“You ask kids today, where does milk come from, they’ll say the grocery store,” said Jason Hodge. “It’s amazing how many adults say that as well. Our kids today are four to five or more generations removed from the farm. So, our goal is to expose them to agriculture and keep these rural roots alive so our kids do know where we get our food.”
The Fancy Farm resident serves as program coordinator of the Mobile Science Activity Center for the Kentucky Department of Agriculture. A major part of his duties includes travelling across the commonwealth in one of three trailers that double as science laboratories. They come replete with ten work stations and one teacher station, each equipped with I-pads and computers.
“The classes that we offer meet the requirements of the Kentucky Department of Education science curriculum,” Hodge explained recently on a visit to the Graves County elementary school located in his hometown. “Today, we’re making a soybean lip balm,” he continued. “We use agricultural products, in this case beeswax and vegetable oil, which is nothing more than soybean oil. So, we combine that, adding some flavor for the kids to make it smell and taste good. They each get a small container of the (homemade) ‘Chapstick’ to take home with them.”
Humor is another tool Hodge uses to teach and reach 21st century elementary students in memorable ways. He jokes with them, maybe more so than usual in his hometown. “It’s a very fun, rewarding job,” he said. “There’s a lot of road time. We average three nights a week in a hotel and the program has run since 2000.”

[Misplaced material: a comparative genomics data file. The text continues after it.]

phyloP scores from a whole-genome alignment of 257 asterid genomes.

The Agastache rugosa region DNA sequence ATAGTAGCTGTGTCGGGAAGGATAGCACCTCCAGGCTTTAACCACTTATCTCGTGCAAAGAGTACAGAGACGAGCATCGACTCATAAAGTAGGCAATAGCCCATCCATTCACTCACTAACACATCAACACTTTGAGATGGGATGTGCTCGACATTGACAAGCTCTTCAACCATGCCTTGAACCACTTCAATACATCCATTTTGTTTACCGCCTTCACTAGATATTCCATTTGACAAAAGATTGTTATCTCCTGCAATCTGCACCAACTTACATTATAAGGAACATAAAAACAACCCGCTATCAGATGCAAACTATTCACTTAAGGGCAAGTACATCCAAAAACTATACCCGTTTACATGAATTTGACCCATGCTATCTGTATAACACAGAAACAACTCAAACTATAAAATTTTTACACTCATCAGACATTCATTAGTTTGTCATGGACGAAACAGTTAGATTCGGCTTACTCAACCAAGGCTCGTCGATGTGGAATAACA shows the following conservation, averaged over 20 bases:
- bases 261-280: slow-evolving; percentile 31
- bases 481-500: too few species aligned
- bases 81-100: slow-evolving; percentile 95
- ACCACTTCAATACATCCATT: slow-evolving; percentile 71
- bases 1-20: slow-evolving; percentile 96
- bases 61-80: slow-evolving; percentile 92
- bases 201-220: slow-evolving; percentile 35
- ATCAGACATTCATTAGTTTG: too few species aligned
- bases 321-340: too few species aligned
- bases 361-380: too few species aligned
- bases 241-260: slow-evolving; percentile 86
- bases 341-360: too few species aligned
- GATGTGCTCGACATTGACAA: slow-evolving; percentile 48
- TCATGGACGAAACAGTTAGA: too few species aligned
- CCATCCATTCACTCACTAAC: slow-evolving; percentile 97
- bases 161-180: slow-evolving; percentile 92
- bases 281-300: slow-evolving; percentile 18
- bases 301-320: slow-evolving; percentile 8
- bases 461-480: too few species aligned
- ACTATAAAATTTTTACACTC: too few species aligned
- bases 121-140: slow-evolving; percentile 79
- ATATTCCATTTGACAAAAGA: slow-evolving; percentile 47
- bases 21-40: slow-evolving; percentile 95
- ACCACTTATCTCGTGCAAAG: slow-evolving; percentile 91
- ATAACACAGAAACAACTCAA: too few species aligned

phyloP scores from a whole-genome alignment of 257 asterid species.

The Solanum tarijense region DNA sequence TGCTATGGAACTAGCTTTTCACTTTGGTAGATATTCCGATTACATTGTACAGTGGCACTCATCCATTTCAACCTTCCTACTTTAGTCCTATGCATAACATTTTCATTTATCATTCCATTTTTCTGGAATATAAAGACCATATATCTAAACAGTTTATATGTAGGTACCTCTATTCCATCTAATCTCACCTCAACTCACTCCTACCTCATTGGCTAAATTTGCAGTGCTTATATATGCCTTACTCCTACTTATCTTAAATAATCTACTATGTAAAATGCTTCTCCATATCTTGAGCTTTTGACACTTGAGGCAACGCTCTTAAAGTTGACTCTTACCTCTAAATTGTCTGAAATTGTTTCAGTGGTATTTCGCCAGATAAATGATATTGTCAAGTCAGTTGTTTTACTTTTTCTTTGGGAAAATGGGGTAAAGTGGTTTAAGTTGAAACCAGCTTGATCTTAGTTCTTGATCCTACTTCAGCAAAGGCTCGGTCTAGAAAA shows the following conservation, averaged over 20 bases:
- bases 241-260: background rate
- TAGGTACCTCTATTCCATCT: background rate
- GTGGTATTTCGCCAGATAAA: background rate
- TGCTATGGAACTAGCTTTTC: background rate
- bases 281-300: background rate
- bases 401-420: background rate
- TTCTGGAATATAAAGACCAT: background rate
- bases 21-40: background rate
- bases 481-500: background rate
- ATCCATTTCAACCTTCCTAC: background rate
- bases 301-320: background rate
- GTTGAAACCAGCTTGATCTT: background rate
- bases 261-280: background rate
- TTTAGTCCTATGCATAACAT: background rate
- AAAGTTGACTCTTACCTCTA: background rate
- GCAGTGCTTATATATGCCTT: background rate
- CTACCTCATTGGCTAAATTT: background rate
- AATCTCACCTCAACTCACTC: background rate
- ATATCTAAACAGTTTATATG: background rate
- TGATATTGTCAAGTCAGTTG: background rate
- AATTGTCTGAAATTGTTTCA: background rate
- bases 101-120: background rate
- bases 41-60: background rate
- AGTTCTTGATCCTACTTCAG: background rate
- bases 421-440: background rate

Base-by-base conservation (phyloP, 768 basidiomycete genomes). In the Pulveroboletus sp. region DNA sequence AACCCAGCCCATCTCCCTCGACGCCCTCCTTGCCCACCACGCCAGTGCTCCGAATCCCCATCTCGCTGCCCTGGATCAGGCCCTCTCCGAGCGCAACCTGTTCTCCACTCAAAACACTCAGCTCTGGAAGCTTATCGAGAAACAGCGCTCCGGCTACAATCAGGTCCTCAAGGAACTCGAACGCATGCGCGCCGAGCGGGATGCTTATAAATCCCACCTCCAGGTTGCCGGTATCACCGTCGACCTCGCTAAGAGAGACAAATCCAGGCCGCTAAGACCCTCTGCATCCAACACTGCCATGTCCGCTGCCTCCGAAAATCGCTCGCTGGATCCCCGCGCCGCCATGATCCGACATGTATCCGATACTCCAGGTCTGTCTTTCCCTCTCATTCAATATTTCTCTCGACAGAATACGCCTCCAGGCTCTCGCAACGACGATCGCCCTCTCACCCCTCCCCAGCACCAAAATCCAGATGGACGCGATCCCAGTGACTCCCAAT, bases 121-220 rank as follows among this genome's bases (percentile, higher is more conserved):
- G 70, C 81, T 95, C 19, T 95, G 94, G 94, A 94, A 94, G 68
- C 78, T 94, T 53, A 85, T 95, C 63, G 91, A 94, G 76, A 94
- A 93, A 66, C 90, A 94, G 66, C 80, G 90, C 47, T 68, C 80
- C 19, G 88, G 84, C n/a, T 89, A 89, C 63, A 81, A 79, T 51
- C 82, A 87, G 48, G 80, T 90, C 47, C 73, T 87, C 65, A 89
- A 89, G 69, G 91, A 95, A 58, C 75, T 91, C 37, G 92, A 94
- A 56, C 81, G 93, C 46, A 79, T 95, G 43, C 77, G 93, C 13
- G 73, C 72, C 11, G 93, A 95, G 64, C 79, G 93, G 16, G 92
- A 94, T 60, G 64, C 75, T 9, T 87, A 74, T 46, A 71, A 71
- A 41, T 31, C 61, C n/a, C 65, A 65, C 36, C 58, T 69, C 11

Besides making lip balm, other activities involve biodegradeable corn, ‘slime,’ and one, where the final product is a bouncy ball.
“We even make ice cream,” he said, noting, “There is not nearly as much of the dairy industry in Kentucky as there once was.”
One sure-fire hit activity with elementary kids he calls the ‘superslurper.’ “It’s an absorption activity,” Hodge explained, “more of a real life situation of a traffic accident with a truck leaking.”
“I think this is a great way for kids to interact outside the classroom, to see a hands-on demonstration. It makes it real to them,” said parent volunteer Kiecha Ditto. She volunteered during the recent visit, including son Jaxon Ditto and his fourth grade class. She concluded, “My kids are excited about it. When they come home, one of the first things they tell me is what they saw on the science mobile truck. They seem to enjoy it every year.”
Fancy Farm Elementary School fourth graders pose on the Kentucky Department of Agriculture Mobile Science Activity Center with its director and Fancy Farm resident Jason Hodge. The women standing next to him are science teacher Marcia Harpole, on his right, and, on his left, parent volunteer Kiecha Ditto.
Jason Hodge and Fancy Farm students share a laugh.